Flashcards in Exam #1: Infectious Disease Deck (37)
What is the difference between morbidity & mortality?
What is immune senescence?
Decline in immune response with age
What are the main features of immune senescence?
1) Depressed T-cell response & depressed T-cell macrophage interaction
2) Decreased B-cell affinity
How do co-morbid diseases complicate infections?
Physiologic "frailty" predisposes to worse infections & damped immune response
What is the impact of nutritional status on immune function?
Malnutrition impairs immune function
What are the long-term care considerations for infectious diseases?
1) Residence in LTC facility puts older adult at risk
2) Widespread ABX use increased likelihood of resistant infection
3) Resistance in impaired by factors of age & residency
4) Maintaining UTD immunizations is critical
How is fever redefined in nursing-home residents?
- Temp. >2 F of baseline
- Oral temp. >99
- Recatal temp. >99.5
*****Note that fever may be absent in 30-50% of older frail adults w/ serious infections
What is the most common cause of iatrogenesis in the elderly?
How are antibiotics dosed in the elderly population?
*****Also, note that there are many antibiotic interactions with commonly prescribed medications for older adults
What is the minimum criteria for ABX initiation for UTI without catheter?
- Fever AND one of the following:
1) New or worsening urgency
3) Suprapubic pain
4) Gross hematuria
5) CVA tenderness
What is the minimum criteria for ABX initiation for UTI with catheter?
Fever OR one of the following:
1) New CVA tenderness
3) New-onset delerium
What is the minimum criteria for ABX initiation for skin & soft tissue infection?
Fever OR one of the following:
4) New or increasing swelling of affected site
What is the minimum criteria for ABX initiation for respiratory infection?
- Fever > 102 AND RR >25, or productive cough
- Fever >100 but 25 + Pulse >100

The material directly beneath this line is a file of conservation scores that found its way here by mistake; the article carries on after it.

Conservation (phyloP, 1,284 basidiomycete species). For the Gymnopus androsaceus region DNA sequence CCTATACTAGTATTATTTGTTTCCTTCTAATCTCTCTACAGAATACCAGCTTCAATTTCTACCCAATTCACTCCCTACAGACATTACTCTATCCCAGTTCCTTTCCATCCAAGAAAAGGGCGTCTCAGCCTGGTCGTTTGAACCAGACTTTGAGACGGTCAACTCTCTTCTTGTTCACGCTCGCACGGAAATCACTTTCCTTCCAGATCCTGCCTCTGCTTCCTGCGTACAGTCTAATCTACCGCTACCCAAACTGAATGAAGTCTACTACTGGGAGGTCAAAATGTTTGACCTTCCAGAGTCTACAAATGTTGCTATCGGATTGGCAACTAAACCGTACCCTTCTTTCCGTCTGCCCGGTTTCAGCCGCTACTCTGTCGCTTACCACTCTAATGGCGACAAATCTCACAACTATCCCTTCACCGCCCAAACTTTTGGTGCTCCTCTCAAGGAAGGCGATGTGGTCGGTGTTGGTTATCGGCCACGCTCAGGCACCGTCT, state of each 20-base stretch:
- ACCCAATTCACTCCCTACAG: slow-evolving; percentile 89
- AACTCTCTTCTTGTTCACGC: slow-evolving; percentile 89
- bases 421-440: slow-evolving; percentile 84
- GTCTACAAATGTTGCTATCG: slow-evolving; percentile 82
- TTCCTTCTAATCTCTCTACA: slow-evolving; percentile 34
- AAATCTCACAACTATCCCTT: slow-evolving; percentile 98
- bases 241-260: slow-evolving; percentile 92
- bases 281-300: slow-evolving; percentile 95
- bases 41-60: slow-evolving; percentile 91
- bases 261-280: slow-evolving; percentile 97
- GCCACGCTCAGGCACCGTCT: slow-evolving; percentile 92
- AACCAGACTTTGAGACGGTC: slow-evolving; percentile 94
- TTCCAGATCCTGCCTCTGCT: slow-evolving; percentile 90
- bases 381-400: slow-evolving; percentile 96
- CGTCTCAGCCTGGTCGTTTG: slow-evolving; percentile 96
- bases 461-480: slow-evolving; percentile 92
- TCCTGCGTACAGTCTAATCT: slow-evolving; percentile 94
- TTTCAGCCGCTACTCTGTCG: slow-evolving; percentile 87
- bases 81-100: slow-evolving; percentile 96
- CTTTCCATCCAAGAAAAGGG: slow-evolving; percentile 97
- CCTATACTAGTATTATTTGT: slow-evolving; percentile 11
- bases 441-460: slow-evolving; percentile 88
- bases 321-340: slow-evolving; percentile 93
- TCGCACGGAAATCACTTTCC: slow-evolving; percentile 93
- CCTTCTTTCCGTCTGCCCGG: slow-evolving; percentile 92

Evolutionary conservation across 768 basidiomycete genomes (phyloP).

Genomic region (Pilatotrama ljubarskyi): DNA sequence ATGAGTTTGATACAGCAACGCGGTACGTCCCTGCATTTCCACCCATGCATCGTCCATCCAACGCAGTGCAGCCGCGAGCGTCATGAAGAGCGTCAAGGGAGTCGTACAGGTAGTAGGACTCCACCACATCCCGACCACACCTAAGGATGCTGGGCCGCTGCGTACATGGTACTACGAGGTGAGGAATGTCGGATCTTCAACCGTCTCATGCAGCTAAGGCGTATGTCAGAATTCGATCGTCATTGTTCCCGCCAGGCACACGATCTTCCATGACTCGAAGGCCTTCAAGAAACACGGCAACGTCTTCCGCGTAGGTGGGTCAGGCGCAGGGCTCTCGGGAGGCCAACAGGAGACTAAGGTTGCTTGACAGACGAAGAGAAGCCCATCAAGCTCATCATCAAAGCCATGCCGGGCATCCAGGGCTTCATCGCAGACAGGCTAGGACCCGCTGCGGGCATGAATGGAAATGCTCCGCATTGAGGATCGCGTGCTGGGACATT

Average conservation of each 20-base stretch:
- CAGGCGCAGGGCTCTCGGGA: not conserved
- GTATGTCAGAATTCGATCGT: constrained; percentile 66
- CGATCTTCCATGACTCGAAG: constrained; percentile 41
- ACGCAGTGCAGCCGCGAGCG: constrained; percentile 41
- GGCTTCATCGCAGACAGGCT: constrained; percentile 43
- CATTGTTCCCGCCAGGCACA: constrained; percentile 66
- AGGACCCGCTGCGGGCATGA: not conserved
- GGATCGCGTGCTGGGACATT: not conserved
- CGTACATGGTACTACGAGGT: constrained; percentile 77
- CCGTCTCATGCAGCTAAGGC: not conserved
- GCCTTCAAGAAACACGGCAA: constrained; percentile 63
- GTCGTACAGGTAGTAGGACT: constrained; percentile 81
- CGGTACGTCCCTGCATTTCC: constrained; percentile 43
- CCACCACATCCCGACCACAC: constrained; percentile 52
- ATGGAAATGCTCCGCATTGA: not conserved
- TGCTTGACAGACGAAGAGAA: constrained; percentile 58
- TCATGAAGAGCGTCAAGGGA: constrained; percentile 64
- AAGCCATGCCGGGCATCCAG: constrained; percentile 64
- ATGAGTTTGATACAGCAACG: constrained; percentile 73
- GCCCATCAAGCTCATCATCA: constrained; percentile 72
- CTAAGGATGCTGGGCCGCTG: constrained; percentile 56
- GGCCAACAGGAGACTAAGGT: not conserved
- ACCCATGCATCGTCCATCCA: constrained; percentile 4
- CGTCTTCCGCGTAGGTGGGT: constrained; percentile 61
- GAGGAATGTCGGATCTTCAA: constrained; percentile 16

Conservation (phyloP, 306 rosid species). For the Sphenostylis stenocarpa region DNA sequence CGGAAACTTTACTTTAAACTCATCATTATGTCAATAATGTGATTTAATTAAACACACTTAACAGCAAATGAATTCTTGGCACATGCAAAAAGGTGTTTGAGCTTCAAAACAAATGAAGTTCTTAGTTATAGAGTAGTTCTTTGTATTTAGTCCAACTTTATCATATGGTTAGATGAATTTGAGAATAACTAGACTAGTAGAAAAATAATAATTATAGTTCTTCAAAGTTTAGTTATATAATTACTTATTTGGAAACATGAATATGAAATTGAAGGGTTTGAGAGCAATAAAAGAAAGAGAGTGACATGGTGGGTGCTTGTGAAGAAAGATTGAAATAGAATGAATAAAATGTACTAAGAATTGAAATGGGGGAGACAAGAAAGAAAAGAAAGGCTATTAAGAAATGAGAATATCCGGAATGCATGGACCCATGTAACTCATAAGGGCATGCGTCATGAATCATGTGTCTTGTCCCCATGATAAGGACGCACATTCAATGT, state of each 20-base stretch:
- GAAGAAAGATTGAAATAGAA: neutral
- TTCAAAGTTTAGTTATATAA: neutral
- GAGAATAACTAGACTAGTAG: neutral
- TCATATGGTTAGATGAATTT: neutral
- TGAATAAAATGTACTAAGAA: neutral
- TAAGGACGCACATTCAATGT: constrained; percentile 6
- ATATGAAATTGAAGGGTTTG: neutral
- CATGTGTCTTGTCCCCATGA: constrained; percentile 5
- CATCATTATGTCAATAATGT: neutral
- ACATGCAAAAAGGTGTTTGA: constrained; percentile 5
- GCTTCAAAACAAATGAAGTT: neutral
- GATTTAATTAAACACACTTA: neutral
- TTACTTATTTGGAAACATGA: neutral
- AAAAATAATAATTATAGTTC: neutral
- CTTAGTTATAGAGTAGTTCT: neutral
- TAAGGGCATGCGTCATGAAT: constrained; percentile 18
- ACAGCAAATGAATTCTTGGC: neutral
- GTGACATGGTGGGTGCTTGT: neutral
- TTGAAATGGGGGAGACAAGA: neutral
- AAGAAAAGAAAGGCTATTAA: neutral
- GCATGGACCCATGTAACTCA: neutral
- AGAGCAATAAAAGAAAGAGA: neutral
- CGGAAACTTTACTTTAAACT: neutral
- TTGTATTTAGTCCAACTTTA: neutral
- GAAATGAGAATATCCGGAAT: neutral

- Afebrile w/ COPD AND new or increased cough w/ purulent sputum
- New or increased cough AND RR> 25 or new-onset delerium
What is the minimum criteria for ABX initiation for fever without source of infection?
New-onset delirium or rigors (chills)
****Note that the patient should be fully underessed to look for a source of infection first
What is the most common cause of bacterial pneumonia in older adults?
What is the first line antibiotic therapy for community acquired pneumonia?
- Beta-lactam/ Beta-lactamase combination (PCN or cephalosporin)
given with or without macrolide
- OR newer fluoroquinolones with enhanced activity against S. pneumoniae
What is the first line antibiotic therapy for hospital acquired pneumonia?
Generally, initial regimens should be broadly inclusive & then narrow
- IF MRSA is suspected--vancomycin or linezolid
How can the risk of penumonia reduced?
2) Smoking cessation
3) Aggressive treatment of comorbidities
4) System changes in the LTC facility
What is the recommendation for flu vaccination in the geriatric population?
Annual flu vaccination recommended for ALL adults
How does UTI in geriatrics differ from young adults?
Geriatric= resistant isolates e.g. Pseudomonas aeruginosa
Is treatment recommended for asymptomatic bacteruria?
What antibiotics are recommended for Lower UTI in women?
Fluoroquinolones (vs. bactrim)
****Only culture if first round therapy is ineffective
How does management of Upper UTI differ from lower UIT?
Much more serious
- IV abx
- Longer course of therapy
- More constitutional symptoms d
What is the most common cause of UTI in older men?
How does treatment of UTI differ in men & women?
Longer treatment course in men: ~14 days
What is the most common cause of TB in older adults?
What are the recommendations for a "positive" PPD?
>15mm= universally positive
>10mm= positive in:
- nursing home
- recent converters
>5mm= positive in HIV
How is TB treated?
Isoniazid for 9 months
What is infective endocarditis? What is it associated with and now is it treated?
Infection of the endocardial surface of the heart
- Associated with degenerative valvular disorders '
- Treat with 4-6 weeks of abx